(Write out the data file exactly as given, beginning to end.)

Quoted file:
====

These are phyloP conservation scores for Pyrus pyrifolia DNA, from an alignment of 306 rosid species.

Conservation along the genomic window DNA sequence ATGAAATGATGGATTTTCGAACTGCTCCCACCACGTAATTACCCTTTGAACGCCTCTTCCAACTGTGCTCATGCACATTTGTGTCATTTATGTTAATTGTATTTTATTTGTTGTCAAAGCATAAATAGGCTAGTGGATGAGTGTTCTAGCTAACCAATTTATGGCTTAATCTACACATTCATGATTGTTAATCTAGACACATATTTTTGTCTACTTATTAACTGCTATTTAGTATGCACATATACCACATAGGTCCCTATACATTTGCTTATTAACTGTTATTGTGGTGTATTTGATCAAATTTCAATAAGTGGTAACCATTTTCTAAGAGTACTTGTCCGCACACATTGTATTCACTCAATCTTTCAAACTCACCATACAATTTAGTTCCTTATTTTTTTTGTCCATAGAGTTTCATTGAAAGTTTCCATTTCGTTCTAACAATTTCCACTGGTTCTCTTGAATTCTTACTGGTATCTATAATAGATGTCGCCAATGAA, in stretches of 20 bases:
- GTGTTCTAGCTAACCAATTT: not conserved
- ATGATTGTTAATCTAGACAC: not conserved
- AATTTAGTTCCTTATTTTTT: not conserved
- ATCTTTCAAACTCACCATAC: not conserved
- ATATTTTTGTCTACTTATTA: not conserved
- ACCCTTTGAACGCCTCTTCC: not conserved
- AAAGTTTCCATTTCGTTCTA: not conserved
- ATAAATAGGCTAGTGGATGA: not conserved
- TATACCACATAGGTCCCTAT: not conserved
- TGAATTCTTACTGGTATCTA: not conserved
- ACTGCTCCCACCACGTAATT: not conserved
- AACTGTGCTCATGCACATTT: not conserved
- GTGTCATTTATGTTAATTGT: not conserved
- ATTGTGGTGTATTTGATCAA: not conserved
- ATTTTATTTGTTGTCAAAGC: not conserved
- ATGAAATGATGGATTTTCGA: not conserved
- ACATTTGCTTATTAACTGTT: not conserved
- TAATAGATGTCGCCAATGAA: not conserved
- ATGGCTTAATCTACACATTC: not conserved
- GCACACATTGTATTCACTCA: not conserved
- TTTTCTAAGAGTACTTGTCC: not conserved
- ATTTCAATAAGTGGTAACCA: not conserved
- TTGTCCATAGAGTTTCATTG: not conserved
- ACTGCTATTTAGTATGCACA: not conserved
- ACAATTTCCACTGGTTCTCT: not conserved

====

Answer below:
These are phyloP conservation scores for Pyrus pyrifolia DNA, from an alignment of 306 rosid species.

Conservation along the genomic window DNA sequence ATGAAATGATGGATTTTCGAACTGCTCCCACCACGTAATTACCCTTTGAACGCCTCTTCCAACTGTGCTCATGCACATTTGTGTCATTTATGTTAATTGTATTTTATTTGTTGTCAAAGCATAAATAGGCTAGTGGATGAGTGTTCTAGCTAACCAATTTATGGCTTAATCTACACATTCATGATTGTTAATCTAGACACATATTTTTGTCTACTTATTAACTGCTATTTAGTATGCACATATACCACATAGGTCCCTATACATTTGCTTATTAACTGTTATTGTGGTGTATTTGATCAAATTTCAATAAGTGGTAACCATTTTCTAAGAGTACTTGTCCGCACACATTGTATTCACTCAATCTTTCAAACTCACCATACAATTTAGTTCCTTATTTTTTTTGTCCATAGAGTTTCATTGAAAGTTTCCATTTCGTTCTAACAATTTCCACTGGTTCTCTTGAATTCTTACTGGTATCTATAATAGATGTCGCCAATGAA, in stretches of 20 bases:
- GTGTTCTAGCTAACCAATTT: not conserved
- ATGATTGTTAATCTAGACAC: not conserved
- AATTTAGTTCCTTATTTTTT: not conserved
- ATCTTTCAAACTCACCATAC: not conserved
- ATATTTTTGTCTACTTATTA: not conserved
- ACCCTTTGAACGCCTCTTCC: not conserved
- AAAGTTTCCATTTCGTTCTA: not conserved
- ATAAATAGGCTAGTGGATGA: not conserved
- TATACCACATAGGTCCCTAT: not conserved
- TGAATTCTTACTGGTATCTA: not conserved
- ACTGCTCCCACCACGTAATT: not conserved
- AACTGTGCTCATGCACATTT: not conserved
- GTGTCATTTATGTTAATTGT: not conserved
- ATTGTGGTGTATTTGATCAA: not conserved
- ATTTTATTTGTTGTCAAAGC: not conserved
- ATGAAATGATGGATTTTCGA: not conserved
- ACATTTGCTTATTAACTGTT: not conserved
- TAATAGATGTCGCCAATGAA: not conserved
- ATGGCTTAATCTACACATTC: not conserved
- GCACACATTGTATTCACTCA: not conserved
- TTTTCTAAGAGTACTTGTCC: not conserved
- ATTTCAATAAGTGGTAACCA: not conserved
- TTGTCCATAGAGTTTCATTG: not conserved
- ACTGCTATTTAGTATGCACA: not conserved
- ACAATTTCCACTGGTTCTCT: not conserved